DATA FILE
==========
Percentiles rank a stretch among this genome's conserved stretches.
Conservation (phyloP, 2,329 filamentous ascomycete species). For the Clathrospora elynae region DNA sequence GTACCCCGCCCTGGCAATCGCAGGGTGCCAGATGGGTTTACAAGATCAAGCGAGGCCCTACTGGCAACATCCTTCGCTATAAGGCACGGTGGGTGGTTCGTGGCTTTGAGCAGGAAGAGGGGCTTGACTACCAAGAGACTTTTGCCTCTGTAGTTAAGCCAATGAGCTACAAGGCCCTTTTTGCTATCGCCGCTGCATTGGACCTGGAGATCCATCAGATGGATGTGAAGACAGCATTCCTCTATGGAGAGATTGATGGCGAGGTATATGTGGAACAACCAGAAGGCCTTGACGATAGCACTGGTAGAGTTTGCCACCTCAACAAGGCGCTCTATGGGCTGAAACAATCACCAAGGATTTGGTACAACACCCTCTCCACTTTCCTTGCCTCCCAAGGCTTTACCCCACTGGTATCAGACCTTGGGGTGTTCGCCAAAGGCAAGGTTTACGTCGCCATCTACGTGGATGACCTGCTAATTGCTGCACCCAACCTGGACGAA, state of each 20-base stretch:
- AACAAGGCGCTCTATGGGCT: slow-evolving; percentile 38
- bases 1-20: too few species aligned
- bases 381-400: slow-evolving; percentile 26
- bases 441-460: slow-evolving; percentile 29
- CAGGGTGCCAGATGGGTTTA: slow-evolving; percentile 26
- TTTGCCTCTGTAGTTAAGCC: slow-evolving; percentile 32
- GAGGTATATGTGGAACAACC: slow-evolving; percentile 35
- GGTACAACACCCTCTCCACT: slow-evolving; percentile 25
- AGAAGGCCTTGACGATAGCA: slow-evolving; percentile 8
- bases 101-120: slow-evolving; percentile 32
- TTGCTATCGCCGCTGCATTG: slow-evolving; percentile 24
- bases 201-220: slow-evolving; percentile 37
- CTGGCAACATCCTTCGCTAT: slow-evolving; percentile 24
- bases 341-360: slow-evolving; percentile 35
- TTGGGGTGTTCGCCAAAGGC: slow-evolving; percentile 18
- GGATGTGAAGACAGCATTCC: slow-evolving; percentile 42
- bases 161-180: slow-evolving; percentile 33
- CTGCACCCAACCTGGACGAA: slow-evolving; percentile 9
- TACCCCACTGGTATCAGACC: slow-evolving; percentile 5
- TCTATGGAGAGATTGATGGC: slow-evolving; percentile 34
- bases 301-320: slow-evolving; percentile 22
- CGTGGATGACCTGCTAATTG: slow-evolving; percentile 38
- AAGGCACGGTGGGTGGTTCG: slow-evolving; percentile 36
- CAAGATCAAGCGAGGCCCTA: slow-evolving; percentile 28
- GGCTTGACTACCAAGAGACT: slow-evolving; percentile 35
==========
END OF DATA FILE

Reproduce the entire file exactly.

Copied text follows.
Percentiles rank a stretch among this genome's conserved stretches.
Conservation (phyloP, 2,329 filamentous ascomycete species). For the Clathrospora elynae region DNA sequence GTACCCCGCCCTGGCAATCGCAGGGTGCCAGATGGGTTTACAAGATCAAGCGAGGCCCTACTGGCAACATCCTTCGCTATAAGGCACGGTGGGTGGTTCGTGGCTTTGAGCAGGAAGAGGGGCTTGACTACCAAGAGACTTTTGCCTCTGTAGTTAAGCCAATGAGCTACAAGGCCCTTTTTGCTATCGCCGCTGCATTGGACCTGGAGATCCATCAGATGGATGTGAAGACAGCATTCCTCTATGGAGAGATTGATGGCGAGGTATATGTGGAACAACCAGAAGGCCTTGACGATAGCACTGGTAGAGTTTGCCACCTCAACAAGGCGCTCTATGGGCTGAAACAATCACCAAGGATTTGGTACAACACCCTCTCCACTTTCCTTGCCTCCCAAGGCTTTACCCCACTGGTATCAGACCTTGGGGTGTTCGCCAAAGGCAAGGTTTACGTCGCCATCTACGTGGATGACCTGCTAATTGCTGCACCCAACCTGGACGAA, state of each 20-base stretch:
- AACAAGGCGCTCTATGGGCT: slow-evolving; percentile 38
- bases 1-20: too few species aligned
- bases 381-400: slow-evolving; percentile 26
- bases 441-460: slow-evolving; percentile 29
- CAGGGTGCCAGATGGGTTTA: slow-evolving; percentile 26
- TTTGCCTCTGTAGTTAAGCC: slow-evolving; percentile 32
- GAGGTATATGTGGAACAACC: slow-evolving; percentile 35
- GGTACAACACCCTCTCCACT: slow-evolving; percentile 25
- AGAAGGCCTTGACGATAGCA: slow-evolving; percentile 8
- bases 101-120: slow-evolving; percentile 32
- TTGCTATCGCCGCTGCATTG: slow-evolving; percentile 24
- bases 201-220: slow-evolving; percentile 37
- CTGGCAACATCCTTCGCTAT: slow-evolving; percentile 24
- bases 341-360: slow-evolving; percentile 35
- TTGGGGTGTTCGCCAAAGGC: slow-evolving; percentile 18
- GGATGTGAAGACAGCATTCC: slow-evolving; percentile 42
- bases 161-180: slow-evolving; percentile 33
- CTGCACCCAACCTGGACGAA: slow-evolving; percentile 9
- TACCCCACTGGTATCAGACC: slow-evolving; percentile 5
- TCTATGGAGAGATTGATGGC: slow-evolving; percentile 34
- bases 301-320: slow-evolving; percentile 22
- CGTGGATGACCTGCTAATTG: slow-evolving; percentile 38
- AAGGCACGGTGGGTGGTTCG: slow-evolving; percentile 36
- CAAGATCAAGCGAGGCCCTA: slow-evolving; percentile 28
- GGCTTGACTACCAAGAGACT: slow-evolving; percentile 35